Gabriel Szeitz

Click here to edit subtitle

Home

Gabriel Szeitz writer biography (rolling)

Gabriel Szeitz started writing probably in the second grade, when he "corrected" a Pesian story he felt wasn't quite right. And it was demolished by the "critic" (schoolteacher) who pretended his story was not a "composition" but was a "copycat." That was the first lesson. Many other followed.

All the school's years he distinguished inegally as a literally talented kid.

The first big project started in 1988, with a novel ispired from sea adventures: Richard Henry Dana Jr., Robert Louis Stevenson and mostly Daniel Defoe. That first project started compulsively and had no plan. The final word was written in 1991. The definitive title was The Fifth Sail.

From 1990 to 1992 poetry came in his focus. He filled many pages but almost all remained drawer literature. Only a few were published in Contrapunct, the quotidian of Writer's Union in Romania.

In 1993 The Fifth Sail entered a literary contest organized by The Writer's Union and won the special mention of the jury. In the same year it was selected for publishing by Porto Franco Publishing House. The novel was never published because the publisher filled up for bancrupcy.

Since 1988 Gabriel starts a fruitful literary collaboration with fellow writer Adrian Avel that stretched until 1998. Together they have wtitten more titles, especially short stories, all rejected by different Magazines. One of the won a literary contest, the Henry Coanda prize at Horror category. The single novel they finished together entered the editing process at Nemira Publishing House but, following a squabble with the owner, the project was dropped.

In 1994 Gabriel obtains a scholarship at the Al. I. Cuza University, studying Latin and History. He joined Quasar Literary Workshop and he started a sustained literary activity as freelancer jurnalist, radio collaborator and aspiring author. Most of his creations were essays and short stories. A new novel was written in between: The 55th Squadron. During one of the national conventions organized by Quasar, Gabriel received the Vlad Franghiu prize for critics. The 55th Squadron was ill-fated: all the copies were lost, including the author's. Only two chapters were published in a school magazine. The war in the Workshop had grow heavier every day. There were now two fighting parties: Gabriel and the others. Whatever Gabriel reads is considered "too classic." When Gabriel played fool and read a short story, The Ice Cream Cone, written on the knees in a bus, without logic and a scrambled storyline, he is acclaimed. But this war had its good parts. To prove anybody wrong, two short stories are published in Anticipatia, the most famous Magazine of the genre, and he even got paid for them. Gabriel is now reprezentztive for the "new wave".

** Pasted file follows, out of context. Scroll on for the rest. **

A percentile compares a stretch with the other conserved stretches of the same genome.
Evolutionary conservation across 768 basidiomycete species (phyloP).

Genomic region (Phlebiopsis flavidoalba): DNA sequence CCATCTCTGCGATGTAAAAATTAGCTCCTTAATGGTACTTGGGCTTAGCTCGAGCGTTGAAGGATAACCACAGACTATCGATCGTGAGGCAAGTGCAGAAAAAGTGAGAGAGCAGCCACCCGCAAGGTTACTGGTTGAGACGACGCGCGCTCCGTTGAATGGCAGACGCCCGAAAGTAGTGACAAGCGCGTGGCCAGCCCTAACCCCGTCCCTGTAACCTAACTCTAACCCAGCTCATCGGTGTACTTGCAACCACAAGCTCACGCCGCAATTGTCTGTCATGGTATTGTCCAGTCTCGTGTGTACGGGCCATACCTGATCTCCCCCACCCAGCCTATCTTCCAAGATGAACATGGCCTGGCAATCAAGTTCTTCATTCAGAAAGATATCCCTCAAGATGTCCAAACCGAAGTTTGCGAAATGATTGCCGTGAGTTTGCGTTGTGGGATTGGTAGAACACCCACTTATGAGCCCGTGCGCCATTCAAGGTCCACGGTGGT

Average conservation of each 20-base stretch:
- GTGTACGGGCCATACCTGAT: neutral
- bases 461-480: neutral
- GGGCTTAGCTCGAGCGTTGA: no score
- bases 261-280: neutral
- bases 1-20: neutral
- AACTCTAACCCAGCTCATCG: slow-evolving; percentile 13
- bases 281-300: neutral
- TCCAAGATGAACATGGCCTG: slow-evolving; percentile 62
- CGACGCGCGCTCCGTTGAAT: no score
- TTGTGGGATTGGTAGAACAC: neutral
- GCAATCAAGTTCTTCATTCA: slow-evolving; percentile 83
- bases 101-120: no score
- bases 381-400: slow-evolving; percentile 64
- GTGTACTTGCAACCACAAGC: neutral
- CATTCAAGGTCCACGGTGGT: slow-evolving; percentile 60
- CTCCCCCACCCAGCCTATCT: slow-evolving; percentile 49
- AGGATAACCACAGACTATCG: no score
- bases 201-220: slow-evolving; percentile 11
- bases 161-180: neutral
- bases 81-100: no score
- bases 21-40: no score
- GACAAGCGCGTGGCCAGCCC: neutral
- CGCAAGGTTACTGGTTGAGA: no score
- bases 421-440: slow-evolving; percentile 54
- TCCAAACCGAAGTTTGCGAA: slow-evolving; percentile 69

In 1998 Gabriel graduated and disappeared for two years. He lost contact with the literary world and with Adrian Avel as he taught history in a remote village, up in the mountains. The literary activity continued inegally, with more "downs" than "ups." It was no abandon: it was searching ways. He started more projects, all fallen into oblivion: religious themed essays, literary essays, critical essays, proze, autobiographic proze, fake-autobiographic prose, fake memories...

In 2000 Gabriel changed the workplace, taking the Latin teacher position at Emil Botta High School. He polished some other works, all of them condemned to remain untouched for more than a pair of eyes... In 2004 he popped up again with a prize, this time for critical essay, winning the category with an essay about Dune of Frank Herbert and another one about the structures in Serge Brussolo's proze.

For several years, Gabriel dove again into searching ways, writing and dropping projects as they came. He became a more patient and attentive reader.

In 2012, after more dozend of projects carried to the different stages, he finished a novel: Carol, he reopens an old project, provisorily called David, and made serious advance in another project, called Past East. Carol was his first full lenght novel to be published, by Blacklight Publishers, in electronic and paperback editions.